The Falcons' defense suffered a few nagging injuries, as any division 1-A team will, but never a spate of injuries which forced massive lineup adjustments during the course of the season. In the Navy game Taylor and Coleman did not play, but the Falcons cruised to victory, 48-7. In the BYU game the same two players were out of action, yet the Falcons smothered the Cougars, 52-9, in a game in which BYU didn't score a TD until the fourth quarter.
Only the San Diego State game found the Falcons missing more than two customary defensive starters when Taylor, Mark Marsh and Wes Crawley did not play. The Aztecs' passing attack took particular advantage of the combined absence of Crawley and Marsh as QB Lon Sheriff completed 29 passes for 289 yards and two touchdowns.
A newly implemented 3-3-5 alignment at the season's beginning placed greater emphasis on speed than size. Falcon defenders forced fumbles and authored interceptions with dizzying frequency over the team's first half dozen games. By holding the California Golden Bears without a TD until the final minute of play, the AFA defense played a pivotal role in allowing the Falcons to mount a fourth quarter comeback which secured the team's first road victory over a ranked opponent since 1998. The defense single-handedly scratched and clawed the Falcons' way to victory over the Utah Utes as Air Force erased a twenty point halftime deficit.
Just as eight of eleven current starters on offense have playing eligibility remaining in their college careers, so too, do eight current defensive starters have eligibility remaining.
WHAT WAS IT? If youthful inexperience were to have been the bane of either AFA unit this season such a malady should have befallen the offense. It did not and for the most part the offense has had a banner campaign. The same cannot be said of the defense. With thirteen players having started at least six games and another four players having started at least two games there are hardly many greenhorns on the AFA defense. The unit brought far more previous starting experience into this season than did its offensive counterparts. Why has the offense flourished while the defense has faltered, especially in the second half of the season? There are no easy answers, but a few areas bear examination.
In switching from its previous 3-4-4 configuration to a 3-3-5 alignment Air Force sacrificed the size of one linebacker for the speed of a defensive back. With fewer linemen and/or linebackers with which to generate a pass rush it has been difficult for AFA to sustain pressure on opposing QBs. That made it incrementally harder for the Falcons' secondary to cover pass receivers, especially when quick developing shorter routes were utilized by opposing teams. It's exactly the kind of patterns which San Diego State used to victimize the Falcons' secondary.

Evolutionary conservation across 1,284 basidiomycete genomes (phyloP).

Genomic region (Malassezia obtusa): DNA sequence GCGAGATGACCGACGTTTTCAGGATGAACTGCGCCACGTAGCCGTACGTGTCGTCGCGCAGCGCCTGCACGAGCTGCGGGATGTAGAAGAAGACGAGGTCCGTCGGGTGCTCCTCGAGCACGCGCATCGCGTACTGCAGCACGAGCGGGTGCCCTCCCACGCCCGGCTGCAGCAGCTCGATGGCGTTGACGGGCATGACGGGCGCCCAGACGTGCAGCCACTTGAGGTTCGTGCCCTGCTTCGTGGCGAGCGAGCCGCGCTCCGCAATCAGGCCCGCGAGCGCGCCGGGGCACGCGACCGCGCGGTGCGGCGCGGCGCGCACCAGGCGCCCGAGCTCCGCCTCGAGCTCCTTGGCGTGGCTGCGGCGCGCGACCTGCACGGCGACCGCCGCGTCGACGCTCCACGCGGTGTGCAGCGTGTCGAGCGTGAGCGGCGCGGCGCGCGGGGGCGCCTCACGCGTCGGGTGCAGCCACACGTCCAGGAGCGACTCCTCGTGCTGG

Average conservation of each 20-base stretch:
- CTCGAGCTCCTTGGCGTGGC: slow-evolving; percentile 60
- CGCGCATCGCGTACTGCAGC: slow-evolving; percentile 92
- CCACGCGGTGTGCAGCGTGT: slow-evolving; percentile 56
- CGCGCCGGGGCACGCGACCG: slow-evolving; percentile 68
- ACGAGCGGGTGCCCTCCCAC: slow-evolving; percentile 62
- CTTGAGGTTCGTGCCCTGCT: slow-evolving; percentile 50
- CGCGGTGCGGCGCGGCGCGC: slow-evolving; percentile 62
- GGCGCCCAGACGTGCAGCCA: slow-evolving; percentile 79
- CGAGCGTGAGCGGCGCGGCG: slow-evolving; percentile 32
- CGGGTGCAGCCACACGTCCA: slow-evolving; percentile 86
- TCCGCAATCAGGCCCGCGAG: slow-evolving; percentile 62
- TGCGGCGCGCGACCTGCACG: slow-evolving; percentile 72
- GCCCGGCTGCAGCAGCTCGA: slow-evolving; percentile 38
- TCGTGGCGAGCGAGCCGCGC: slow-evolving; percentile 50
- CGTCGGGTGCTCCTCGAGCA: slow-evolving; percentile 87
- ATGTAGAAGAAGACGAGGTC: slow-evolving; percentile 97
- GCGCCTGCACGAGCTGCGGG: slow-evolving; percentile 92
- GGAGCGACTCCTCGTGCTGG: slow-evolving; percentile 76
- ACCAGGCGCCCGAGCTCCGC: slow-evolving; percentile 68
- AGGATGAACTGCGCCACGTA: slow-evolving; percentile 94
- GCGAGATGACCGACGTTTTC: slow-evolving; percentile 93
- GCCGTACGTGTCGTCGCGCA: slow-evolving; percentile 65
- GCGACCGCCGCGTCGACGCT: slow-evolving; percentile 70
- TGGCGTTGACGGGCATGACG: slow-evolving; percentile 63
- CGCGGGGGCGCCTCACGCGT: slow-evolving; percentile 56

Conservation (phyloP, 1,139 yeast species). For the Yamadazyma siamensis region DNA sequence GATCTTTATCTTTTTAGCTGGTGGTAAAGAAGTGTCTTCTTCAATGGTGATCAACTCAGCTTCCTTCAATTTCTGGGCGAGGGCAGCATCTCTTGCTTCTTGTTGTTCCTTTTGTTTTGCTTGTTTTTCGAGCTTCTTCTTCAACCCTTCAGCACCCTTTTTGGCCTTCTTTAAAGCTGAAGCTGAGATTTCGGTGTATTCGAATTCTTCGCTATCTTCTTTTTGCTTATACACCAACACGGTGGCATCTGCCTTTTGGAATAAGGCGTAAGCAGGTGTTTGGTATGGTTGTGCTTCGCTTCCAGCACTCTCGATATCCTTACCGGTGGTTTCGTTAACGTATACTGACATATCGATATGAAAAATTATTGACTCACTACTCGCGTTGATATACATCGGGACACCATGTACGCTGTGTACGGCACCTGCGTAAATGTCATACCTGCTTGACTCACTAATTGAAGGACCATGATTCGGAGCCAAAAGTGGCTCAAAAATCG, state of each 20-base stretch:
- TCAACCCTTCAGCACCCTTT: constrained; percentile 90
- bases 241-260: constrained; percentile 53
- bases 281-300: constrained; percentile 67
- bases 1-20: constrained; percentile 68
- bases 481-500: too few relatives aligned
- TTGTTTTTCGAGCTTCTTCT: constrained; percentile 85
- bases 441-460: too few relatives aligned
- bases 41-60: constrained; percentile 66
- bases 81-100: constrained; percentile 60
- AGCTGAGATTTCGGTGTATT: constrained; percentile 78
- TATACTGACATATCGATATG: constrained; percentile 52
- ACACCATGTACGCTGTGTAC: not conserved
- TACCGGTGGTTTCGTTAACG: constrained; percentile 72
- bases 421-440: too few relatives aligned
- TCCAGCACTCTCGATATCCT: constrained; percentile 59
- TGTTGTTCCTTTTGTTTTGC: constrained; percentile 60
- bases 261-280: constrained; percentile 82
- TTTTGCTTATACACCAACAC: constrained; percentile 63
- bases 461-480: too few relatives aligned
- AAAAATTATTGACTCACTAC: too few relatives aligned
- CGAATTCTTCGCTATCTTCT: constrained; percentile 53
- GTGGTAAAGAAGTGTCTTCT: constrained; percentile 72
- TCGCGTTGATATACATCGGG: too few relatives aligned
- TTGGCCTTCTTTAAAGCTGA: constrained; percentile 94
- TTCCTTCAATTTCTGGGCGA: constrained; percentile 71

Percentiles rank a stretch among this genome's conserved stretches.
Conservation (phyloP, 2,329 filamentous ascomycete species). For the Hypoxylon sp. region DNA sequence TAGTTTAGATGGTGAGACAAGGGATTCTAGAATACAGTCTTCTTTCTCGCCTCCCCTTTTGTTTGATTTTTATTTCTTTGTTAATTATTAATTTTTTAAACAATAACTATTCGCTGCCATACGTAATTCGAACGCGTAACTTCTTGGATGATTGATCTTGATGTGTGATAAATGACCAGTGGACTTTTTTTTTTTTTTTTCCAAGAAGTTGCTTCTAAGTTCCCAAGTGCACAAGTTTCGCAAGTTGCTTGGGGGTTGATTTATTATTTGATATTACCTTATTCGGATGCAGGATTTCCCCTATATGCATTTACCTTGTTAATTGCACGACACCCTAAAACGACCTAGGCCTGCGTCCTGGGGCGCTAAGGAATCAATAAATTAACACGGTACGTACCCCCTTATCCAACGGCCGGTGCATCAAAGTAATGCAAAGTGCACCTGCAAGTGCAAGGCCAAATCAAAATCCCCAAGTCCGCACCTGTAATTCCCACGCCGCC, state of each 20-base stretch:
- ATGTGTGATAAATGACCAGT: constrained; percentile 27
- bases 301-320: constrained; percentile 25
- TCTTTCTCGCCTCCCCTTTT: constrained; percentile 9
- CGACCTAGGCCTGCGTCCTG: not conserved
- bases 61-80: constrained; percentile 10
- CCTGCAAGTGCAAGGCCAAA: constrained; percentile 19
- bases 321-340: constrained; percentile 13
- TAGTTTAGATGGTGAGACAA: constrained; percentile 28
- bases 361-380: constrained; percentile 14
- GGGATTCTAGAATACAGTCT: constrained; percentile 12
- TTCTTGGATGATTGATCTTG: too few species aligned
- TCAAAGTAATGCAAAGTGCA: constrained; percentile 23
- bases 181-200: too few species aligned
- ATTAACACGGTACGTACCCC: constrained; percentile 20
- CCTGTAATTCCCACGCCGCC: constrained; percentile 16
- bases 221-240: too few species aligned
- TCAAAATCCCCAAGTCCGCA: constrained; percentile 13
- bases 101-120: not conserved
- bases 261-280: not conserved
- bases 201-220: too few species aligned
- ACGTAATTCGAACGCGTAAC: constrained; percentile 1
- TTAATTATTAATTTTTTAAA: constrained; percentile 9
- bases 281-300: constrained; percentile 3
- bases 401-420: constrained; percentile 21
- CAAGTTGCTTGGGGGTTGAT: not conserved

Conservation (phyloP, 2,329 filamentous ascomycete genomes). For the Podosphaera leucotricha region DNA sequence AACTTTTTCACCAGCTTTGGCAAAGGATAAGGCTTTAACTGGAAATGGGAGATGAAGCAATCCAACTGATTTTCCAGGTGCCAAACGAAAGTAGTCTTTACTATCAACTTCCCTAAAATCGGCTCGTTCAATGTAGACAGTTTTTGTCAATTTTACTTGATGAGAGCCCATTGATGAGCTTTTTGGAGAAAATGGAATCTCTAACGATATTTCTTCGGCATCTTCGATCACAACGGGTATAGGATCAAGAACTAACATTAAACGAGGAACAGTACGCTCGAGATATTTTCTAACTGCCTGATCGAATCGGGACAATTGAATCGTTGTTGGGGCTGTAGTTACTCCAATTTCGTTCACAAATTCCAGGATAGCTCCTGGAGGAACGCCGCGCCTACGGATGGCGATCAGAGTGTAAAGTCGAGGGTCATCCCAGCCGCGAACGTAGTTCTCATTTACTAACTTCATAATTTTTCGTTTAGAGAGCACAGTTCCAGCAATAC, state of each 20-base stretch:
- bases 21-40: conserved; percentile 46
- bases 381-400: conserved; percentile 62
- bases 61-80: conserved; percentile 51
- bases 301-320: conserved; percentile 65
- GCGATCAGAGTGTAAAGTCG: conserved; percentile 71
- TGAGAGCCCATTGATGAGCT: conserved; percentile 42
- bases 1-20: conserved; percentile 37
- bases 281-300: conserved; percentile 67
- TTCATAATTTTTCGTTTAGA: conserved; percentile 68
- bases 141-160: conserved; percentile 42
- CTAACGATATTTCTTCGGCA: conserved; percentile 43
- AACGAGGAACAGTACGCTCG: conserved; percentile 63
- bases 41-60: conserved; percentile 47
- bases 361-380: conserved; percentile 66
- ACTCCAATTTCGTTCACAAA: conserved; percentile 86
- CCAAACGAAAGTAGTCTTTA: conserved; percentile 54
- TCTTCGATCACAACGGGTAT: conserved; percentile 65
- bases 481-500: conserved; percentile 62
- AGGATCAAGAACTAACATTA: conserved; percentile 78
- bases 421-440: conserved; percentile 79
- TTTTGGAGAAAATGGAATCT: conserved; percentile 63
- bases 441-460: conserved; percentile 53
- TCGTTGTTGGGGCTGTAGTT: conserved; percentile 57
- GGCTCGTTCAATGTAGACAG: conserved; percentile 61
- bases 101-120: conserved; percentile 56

The Falcons' have gambled that an inconsistent pass rush can be offset by a greater number of backs in the secondary. In the second half of the season that gamble has been shown to be a fallacy. Opposing QBs have completed a high percentage of passes to sustain drives, convert third down situations and generate TDs in the second half of the season against Air Force. A defense which permitted only 97 points in the first six games has been riddled for 186 points in the last six games.
In two of AFA's second half losses, Falcon back Mark Marsh (5-11/205, C3C, Fort Worth, TX.) was unable to play. Marsh started in last year's season ending victory against Utah and won a starting spot this season on a full time basis. Although playing in the shadow of Wes Crawley and Jeff Overstreet, Marsh may be the most ferocious hitter in the secondary. That Wyoming QB, Casey Bramlet and SDS QB, Lon Sheriff, were able to lead their teams to victory in Marsh's absence should not be overlooked as merely coincidental.
Poor tackling has been evident far too often in the second half of the season. Coach DeBerry specifically addressed this growing concern in the aftermath of last weekend's disappointing performance versus the Aztecs. He stressed that measures will be taken to improve AFA's tackling efforts in advance of the coming bowl game.
Espousing the notion that it's harder for six offensive linemen and five "skill" positions players to coalesce into a productive unit than for eleven players to implement a new defensive alignment, is an exercise in comparing apples and oranges. Young, largely inexperienced players have been able to create an accomplished offensive unit for the Falcons, whereas players with more playing experience have not provided Air Force with a defense capable of consistently containing opposing offenses. Why this has been the case is one of the imponderables which occur in college football, much like the Falcons' defeats at the hands of Wyoming and San Diego State.
Richard Bell's troops have seen five consecutive teams--including a then winless Army team--score thirty or more points against it. It's an epidemic of points the likes of which AFA has not seen scored against it since the conclusion of the 1989 season and the opening game of the following campaign.
A season which portended unimaginable success after a six game winning streak now finds itself on the brink of disheartening collapse with four losses in six games, shoddy play on defense and an unidentified, but likely talented opponent, waiting to be played in December. DeBerry and his staff have time to examine and strengthen those areas of the team's play which have fallen into disrepair. Their ability to effect meaningful improvement in the team's defensive play may yet bring an upbeat ending to a downbeat second half of the 2002 season.